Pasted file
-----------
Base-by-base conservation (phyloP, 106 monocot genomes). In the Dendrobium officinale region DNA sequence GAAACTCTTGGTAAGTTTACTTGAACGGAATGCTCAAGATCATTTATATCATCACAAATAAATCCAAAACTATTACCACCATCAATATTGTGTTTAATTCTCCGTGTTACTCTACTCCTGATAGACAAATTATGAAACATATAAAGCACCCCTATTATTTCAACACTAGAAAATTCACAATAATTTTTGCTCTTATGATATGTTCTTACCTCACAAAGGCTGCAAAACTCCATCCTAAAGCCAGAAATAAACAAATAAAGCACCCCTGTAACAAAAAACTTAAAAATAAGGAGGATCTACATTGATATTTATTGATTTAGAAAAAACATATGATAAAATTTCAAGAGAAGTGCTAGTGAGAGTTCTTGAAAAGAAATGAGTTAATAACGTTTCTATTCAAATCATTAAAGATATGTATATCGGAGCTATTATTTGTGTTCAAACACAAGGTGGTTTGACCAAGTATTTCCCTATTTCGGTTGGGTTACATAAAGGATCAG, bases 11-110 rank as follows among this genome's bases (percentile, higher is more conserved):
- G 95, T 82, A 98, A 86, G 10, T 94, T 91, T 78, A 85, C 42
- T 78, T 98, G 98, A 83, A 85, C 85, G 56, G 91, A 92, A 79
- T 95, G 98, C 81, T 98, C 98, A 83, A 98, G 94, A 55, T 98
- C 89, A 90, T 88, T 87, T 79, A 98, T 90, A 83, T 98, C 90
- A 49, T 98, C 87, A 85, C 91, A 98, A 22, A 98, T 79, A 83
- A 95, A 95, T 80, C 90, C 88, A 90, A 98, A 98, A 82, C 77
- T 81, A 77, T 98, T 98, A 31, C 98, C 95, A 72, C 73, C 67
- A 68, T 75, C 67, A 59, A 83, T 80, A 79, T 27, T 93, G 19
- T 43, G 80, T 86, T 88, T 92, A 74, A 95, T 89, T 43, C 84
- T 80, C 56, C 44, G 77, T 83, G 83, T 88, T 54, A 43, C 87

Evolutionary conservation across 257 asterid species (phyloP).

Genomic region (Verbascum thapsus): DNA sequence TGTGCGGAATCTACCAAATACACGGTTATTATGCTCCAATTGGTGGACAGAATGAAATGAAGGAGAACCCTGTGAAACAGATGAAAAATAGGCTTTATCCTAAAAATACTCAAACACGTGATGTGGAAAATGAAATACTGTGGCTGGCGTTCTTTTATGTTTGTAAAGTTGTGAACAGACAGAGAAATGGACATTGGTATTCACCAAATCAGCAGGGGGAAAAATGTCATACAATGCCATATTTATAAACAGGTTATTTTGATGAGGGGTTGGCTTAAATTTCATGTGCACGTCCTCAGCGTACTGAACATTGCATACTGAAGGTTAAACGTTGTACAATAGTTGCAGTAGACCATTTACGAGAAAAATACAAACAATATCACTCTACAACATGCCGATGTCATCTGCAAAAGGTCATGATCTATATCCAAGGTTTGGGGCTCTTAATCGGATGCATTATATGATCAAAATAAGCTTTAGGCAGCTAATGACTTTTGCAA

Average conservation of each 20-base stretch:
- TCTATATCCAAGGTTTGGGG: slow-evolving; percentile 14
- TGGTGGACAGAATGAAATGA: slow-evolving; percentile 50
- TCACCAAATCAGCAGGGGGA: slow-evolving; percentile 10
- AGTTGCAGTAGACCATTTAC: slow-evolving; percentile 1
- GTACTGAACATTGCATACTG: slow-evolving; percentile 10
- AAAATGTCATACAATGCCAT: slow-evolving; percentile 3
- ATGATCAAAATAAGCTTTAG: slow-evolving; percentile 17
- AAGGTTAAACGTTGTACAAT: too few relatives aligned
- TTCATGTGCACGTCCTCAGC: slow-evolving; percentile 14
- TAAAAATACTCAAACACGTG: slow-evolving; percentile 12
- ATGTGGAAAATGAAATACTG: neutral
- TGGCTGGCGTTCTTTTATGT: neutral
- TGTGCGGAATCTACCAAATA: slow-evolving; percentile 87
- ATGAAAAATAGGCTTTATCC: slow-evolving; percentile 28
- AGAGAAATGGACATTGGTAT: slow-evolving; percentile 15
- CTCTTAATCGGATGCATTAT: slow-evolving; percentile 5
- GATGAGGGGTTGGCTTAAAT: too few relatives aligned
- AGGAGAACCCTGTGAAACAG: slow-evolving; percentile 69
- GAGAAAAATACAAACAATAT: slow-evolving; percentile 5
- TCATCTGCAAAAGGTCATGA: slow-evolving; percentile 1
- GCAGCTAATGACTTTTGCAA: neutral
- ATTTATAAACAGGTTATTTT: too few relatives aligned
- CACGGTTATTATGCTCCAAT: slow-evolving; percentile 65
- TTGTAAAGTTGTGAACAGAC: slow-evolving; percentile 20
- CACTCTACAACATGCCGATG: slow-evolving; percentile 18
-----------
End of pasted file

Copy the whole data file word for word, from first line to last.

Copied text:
Base-by-base conservation (phyloP, 106 monocot genomes). In the Dendrobium officinale region DNA sequence GAAACTCTTGGTAAGTTTACTTGAACGGAATGCTCAAGATCATTTATATCATCACAAATAAATCCAAAACTATTACCACCATCAATATTGTGTTTAATTCTCCGTGTTACTCTACTCCTGATAGACAAATTATGAAACATATAAAGCACCCCTATTATTTCAACACTAGAAAATTCACAATAATTTTTGCTCTTATGATATGTTCTTACCTCACAAAGGCTGCAAAACTCCATCCTAAAGCCAGAAATAAACAAATAAAGCACCCCTGTAACAAAAAACTTAAAAATAAGGAGGATCTACATTGATATTTATTGATTTAGAAAAAACATATGATAAAATTTCAAGAGAAGTGCTAGTGAGAGTTCTTGAAAAGAAATGAGTTAATAACGTTTCTATTCAAATCATTAAAGATATGTATATCGGAGCTATTATTTGTGTTCAAACACAAGGTGGTTTGACCAAGTATTTCCCTATTTCGGTTGGGTTACATAAAGGATCAG, bases 11-110 rank as follows among this genome's bases (percentile, higher is more conserved):
- G 95, T 82, A 98, A 86, G 10, T 94, T 91, T 78, A 85, C 42
- T 78, T 98, G 98, A 83, A 85, C 85, G 56, G 91, A 92, A 79
- T 95, G 98, C 81, T 98, C 98, A 83, A 98, G 94, A 55, T 98
- C 89, A 90, T 88, T 87, T 79, A 98, T 90, A 83, T 98, C 90
- A 49, T 98, C 87, A 85, C 91, A 98, A 22, A 98, T 79, A 83
- A 95, A 95, T 80, C 90, C 88, A 90, A 98, A 98, A 82, C 77
- T 81, A 77, T 98, T 98, A 31, C 98, C 95, A 72, C 73, C 67
- A 68, T 75, C 67, A 59, A 83, T 80, A 79, T 27, T 93, G 19
- T 43, G 80, T 86, T 88, T 92, A 74, A 95, T 89, T 43, C 84
- T 80, C 56, C 44, G 77, T 83, G 83, T 88, T 54, A 43, C 87

Evolutionary conservation across 257 asterid species (phyloP).

Genomic region (Verbascum thapsus): DNA sequence TGTGCGGAATCTACCAAATACACGGTTATTATGCTCCAATTGGTGGACAGAATGAAATGAAGGAGAACCCTGTGAAACAGATGAAAAATAGGCTTTATCCTAAAAATACTCAAACACGTGATGTGGAAAATGAAATACTGTGGCTGGCGTTCTTTTATGTTTGTAAAGTTGTGAACAGACAGAGAAATGGACATTGGTATTCACCAAATCAGCAGGGGGAAAAATGTCATACAATGCCATATTTATAAACAGGTTATTTTGATGAGGGGTTGGCTTAAATTTCATGTGCACGTCCTCAGCGTACTGAACATTGCATACTGAAGGTTAAACGTTGTACAATAGTTGCAGTAGACCATTTACGAGAAAAATACAAACAATATCACTCTACAACATGCCGATGTCATCTGCAAAAGGTCATGATCTATATCCAAGGTTTGGGGCTCTTAATCGGATGCATTATATGATCAAAATAAGCTTTAGGCAGCTAATGACTTTTGCAA

Average conservation of each 20-base stretch:
- TCTATATCCAAGGTTTGGGG: slow-evolving; percentile 14
- TGGTGGACAGAATGAAATGA: slow-evolving; percentile 50
- TCACCAAATCAGCAGGGGGA: slow-evolving; percentile 10
- AGTTGCAGTAGACCATTTAC: slow-evolving; percentile 1
- GTACTGAACATTGCATACTG: slow-evolving; percentile 10
- AAAATGTCATACAATGCCAT: slow-evolving; percentile 3
- ATGATCAAAATAAGCTTTAG: slow-evolving; percentile 17
- AAGGTTAAACGTTGTACAAT: too few relatives aligned
- TTCATGTGCACGTCCTCAGC: slow-evolving; percentile 14
- TAAAAATACTCAAACACGTG: slow-evolving; percentile 12
- ATGTGGAAAATGAAATACTG: neutral
- TGGCTGGCGTTCTTTTATGT: neutral
- TGTGCGGAATCTACCAAATA: slow-evolving; percentile 87
- ATGAAAAATAGGCTTTATCC: slow-evolving; percentile 28
- AGAGAAATGGACATTGGTAT: slow-evolving; percentile 15
- CTCTTAATCGGATGCATTAT: slow-evolving; percentile 5
- GATGAGGGGTTGGCTTAAAT: too few relatives aligned
- AGGAGAACCCTGTGAAACAG: slow-evolving; percentile 69
- GAGAAAAATACAAACAATAT: slow-evolving; percentile 5
- TCATCTGCAAAAGGTCATGA: slow-evolving; percentile 1
- GCAGCTAATGACTTTTGCAA: neutral
- ATTTATAAACAGGTTATTTT: too few relatives aligned
- CACGGTTATTATGCTCCAAT: slow-evolving; percentile 65
- TTGTAAAGTTGTGAACAGAC: slow-evolving; percentile 20
- CACTCTACAACATGCCGATG: slow-evolving; percentile 18